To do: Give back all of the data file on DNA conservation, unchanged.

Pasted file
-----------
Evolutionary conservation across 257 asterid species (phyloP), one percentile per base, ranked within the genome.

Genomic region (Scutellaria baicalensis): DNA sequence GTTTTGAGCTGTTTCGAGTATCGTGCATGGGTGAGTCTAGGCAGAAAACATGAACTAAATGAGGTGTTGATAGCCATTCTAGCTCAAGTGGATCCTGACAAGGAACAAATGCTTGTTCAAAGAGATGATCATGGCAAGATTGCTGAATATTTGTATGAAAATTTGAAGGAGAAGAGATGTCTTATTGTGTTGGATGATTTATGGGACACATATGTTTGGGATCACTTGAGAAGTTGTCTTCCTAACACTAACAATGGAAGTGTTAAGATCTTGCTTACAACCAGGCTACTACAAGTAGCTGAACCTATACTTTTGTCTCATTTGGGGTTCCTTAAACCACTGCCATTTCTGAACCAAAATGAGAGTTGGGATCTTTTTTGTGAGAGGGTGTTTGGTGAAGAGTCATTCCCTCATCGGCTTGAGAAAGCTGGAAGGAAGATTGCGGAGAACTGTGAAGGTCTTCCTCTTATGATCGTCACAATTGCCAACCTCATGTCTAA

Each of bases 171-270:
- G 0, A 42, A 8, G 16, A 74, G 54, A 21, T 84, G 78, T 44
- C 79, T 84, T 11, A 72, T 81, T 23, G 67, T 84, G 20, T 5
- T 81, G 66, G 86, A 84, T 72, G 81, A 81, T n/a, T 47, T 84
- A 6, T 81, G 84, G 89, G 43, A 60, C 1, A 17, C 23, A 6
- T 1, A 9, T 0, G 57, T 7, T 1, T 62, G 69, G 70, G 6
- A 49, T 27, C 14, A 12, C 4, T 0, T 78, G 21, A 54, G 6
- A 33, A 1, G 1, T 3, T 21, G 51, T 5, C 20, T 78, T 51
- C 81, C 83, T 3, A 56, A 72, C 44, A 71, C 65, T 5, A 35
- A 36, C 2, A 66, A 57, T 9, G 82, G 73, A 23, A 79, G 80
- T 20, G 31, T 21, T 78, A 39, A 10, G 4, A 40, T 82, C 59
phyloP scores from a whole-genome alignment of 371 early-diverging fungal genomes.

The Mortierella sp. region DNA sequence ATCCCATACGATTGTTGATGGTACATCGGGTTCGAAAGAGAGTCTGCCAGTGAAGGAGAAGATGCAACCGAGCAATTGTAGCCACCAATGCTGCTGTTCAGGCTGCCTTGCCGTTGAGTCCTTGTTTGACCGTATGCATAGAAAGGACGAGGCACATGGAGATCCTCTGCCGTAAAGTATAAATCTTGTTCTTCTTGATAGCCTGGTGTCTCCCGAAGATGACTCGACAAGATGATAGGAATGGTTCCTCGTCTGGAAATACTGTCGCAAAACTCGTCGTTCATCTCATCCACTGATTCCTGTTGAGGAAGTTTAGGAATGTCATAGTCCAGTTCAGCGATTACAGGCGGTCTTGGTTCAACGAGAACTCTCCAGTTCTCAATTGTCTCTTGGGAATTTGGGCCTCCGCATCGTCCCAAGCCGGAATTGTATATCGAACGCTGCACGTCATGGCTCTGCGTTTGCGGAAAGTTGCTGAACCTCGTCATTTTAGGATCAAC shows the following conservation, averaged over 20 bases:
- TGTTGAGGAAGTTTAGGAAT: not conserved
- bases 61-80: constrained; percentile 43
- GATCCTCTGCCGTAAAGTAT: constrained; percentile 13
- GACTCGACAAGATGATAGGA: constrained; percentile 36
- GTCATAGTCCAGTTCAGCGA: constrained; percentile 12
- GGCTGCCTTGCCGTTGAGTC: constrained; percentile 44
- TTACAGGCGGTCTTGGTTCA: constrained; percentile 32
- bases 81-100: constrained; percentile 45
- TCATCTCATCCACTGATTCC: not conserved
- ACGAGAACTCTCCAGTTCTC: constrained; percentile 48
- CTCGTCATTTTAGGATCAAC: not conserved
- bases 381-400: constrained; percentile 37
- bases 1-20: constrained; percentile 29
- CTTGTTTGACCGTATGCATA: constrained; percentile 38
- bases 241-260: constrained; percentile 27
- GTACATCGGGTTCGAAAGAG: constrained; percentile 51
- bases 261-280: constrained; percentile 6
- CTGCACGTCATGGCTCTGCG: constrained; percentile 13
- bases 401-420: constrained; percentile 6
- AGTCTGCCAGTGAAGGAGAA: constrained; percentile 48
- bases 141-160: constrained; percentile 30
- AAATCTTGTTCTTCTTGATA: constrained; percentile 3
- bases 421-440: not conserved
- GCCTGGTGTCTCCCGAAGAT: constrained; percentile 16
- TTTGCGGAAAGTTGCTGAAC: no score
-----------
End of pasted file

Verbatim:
Evolutionary conservation across 257 asterid species (phyloP), one percentile per base, ranked within the genome.

Genomic region (Scutellaria baicalensis): DNA sequence GTTTTGAGCTGTTTCGAGTATCGTGCATGGGTGAGTCTAGGCAGAAAACATGAACTAAATGAGGTGTTGATAGCCATTCTAGCTCAAGTGGATCCTGACAAGGAACAAATGCTTGTTCAAAGAGATGATCATGGCAAGATTGCTGAATATTTGTATGAAAATTTGAAGGAGAAGAGATGTCTTATTGTGTTGGATGATTTATGGGACACATATGTTTGGGATCACTTGAGAAGTTGTCTTCCTAACACTAACAATGGAAGTGTTAAGATCTTGCTTACAACCAGGCTACTACAAGTAGCTGAACCTATACTTTTGTCTCATTTGGGGTTCCTTAAACCACTGCCATTTCTGAACCAAAATGAGAGTTGGGATCTTTTTTGTGAGAGGGTGTTTGGTGAAGAGTCATTCCCTCATCGGCTTGAGAAAGCTGGAAGGAAGATTGCGGAGAACTGTGAAGGTCTTCCTCTTATGATCGTCACAATTGCCAACCTCATGTCTAA

Each of bases 171-270:
- G 0, A 42, A 8, G 16, A 74, G 54, A 21, T 84, G 78, T 44
- C 79, T 84, T 11, A 72, T 81, T 23, G 67, T 84, G 20, T 5
- T 81, G 66, G 86, A 84, T 72, G 81, A 81, T n/a, T 47, T 84
- A 6, T 81, G 84, G 89, G 43, A 60, C 1, A 17, C 23, A 6
- T 1, A 9, T 0, G 57, T 7, T 1, T 62, G 69, G 70, G 6
- A 49, T 27, C 14, A 12, C 4, T 0, T 78, G 21, A 54, G 6
- A 33, A 1, G 1, T 3, T 21, G 51, T 5, C 20, T 78, T 51
- C 81, C 83, T 3, A 56, A 72, C 44, A 71, C 65, T 5, A 35
- A 36, C 2, A 66, A 57, T 9, G 82, G 73, A 23, A 79, G 80
- T 20, G 31, T 21, T 78, A 39, A 10, G 4, A 40, T 82, C 59
phyloP scores from a whole-genome alignment of 371 early-diverging fungal genomes.

The Mortierella sp. region DNA sequence ATCCCATACGATTGTTGATGGTACATCGGGTTCGAAAGAGAGTCTGCCAGTGAAGGAGAAGATGCAACCGAGCAATTGTAGCCACCAATGCTGCTGTTCAGGCTGCCTTGCCGTTGAGTCCTTGTTTGACCGTATGCATAGAAAGGACGAGGCACATGGAGATCCTCTGCCGTAAAGTATAAATCTTGTTCTTCTTGATAGCCTGGTGTCTCCCGAAGATGACTCGACAAGATGATAGGAATGGTTCCTCGTCTGGAAATACTGTCGCAAAACTCGTCGTTCATCTCATCCACTGATTCCTGTTGAGGAAGTTTAGGAATGTCATAGTCCAGTTCAGCGATTACAGGCGGTCTTGGTTCAACGAGAACTCTCCAGTTCTCAATTGTCTCTTGGGAATTTGGGCCTCCGCATCGTCCCAAGCCGGAATTGTATATCGAACGCTGCACGTCATGGCTCTGCGTTTGCGGAAAGTTGCTGAACCTCGTCATTTTAGGATCAAC shows the following conservation, averaged over 20 bases:
- TGTTGAGGAAGTTTAGGAAT: not conserved
- bases 61-80: constrained; percentile 43
- GATCCTCTGCCGTAAAGTAT: constrained; percentile 13
- GACTCGACAAGATGATAGGA: constrained; percentile 36
- GTCATAGTCCAGTTCAGCGA: constrained; percentile 12
- GGCTGCCTTGCCGTTGAGTC: constrained; percentile 44
- TTACAGGCGGTCTTGGTTCA: constrained; percentile 32
- bases 81-100: constrained; percentile 45
- TCATCTCATCCACTGATTCC: not conserved
- ACGAGAACTCTCCAGTTCTC: constrained; percentile 48
- CTCGTCATTTTAGGATCAAC: not conserved
- bases 381-400: constrained; percentile 37
- bases 1-20: constrained; percentile 29
- CTTGTTTGACCGTATGCATA: constrained; percentile 38
- bases 241-260: constrained; percentile 27
- GTACATCGGGTTCGAAAGAG: constrained; percentile 51
- bases 261-280: constrained; percentile 6
- CTGCACGTCATGGCTCTGCG: constrained; percentile 13
- bases 401-420: constrained; percentile 6
- AGTCTGCCAGTGAAGGAGAA: constrained; percentile 48
- bases 141-160: constrained; percentile 30
- AAATCTTGTTCTTCTTGATA: constrained; percentile 3
- bases 421-440: not conserved
- GCCTGGTGTCTCCCGAAGAT: constrained; percentile 16
- TTTGCGGAAAGTTGCTGAAC: no score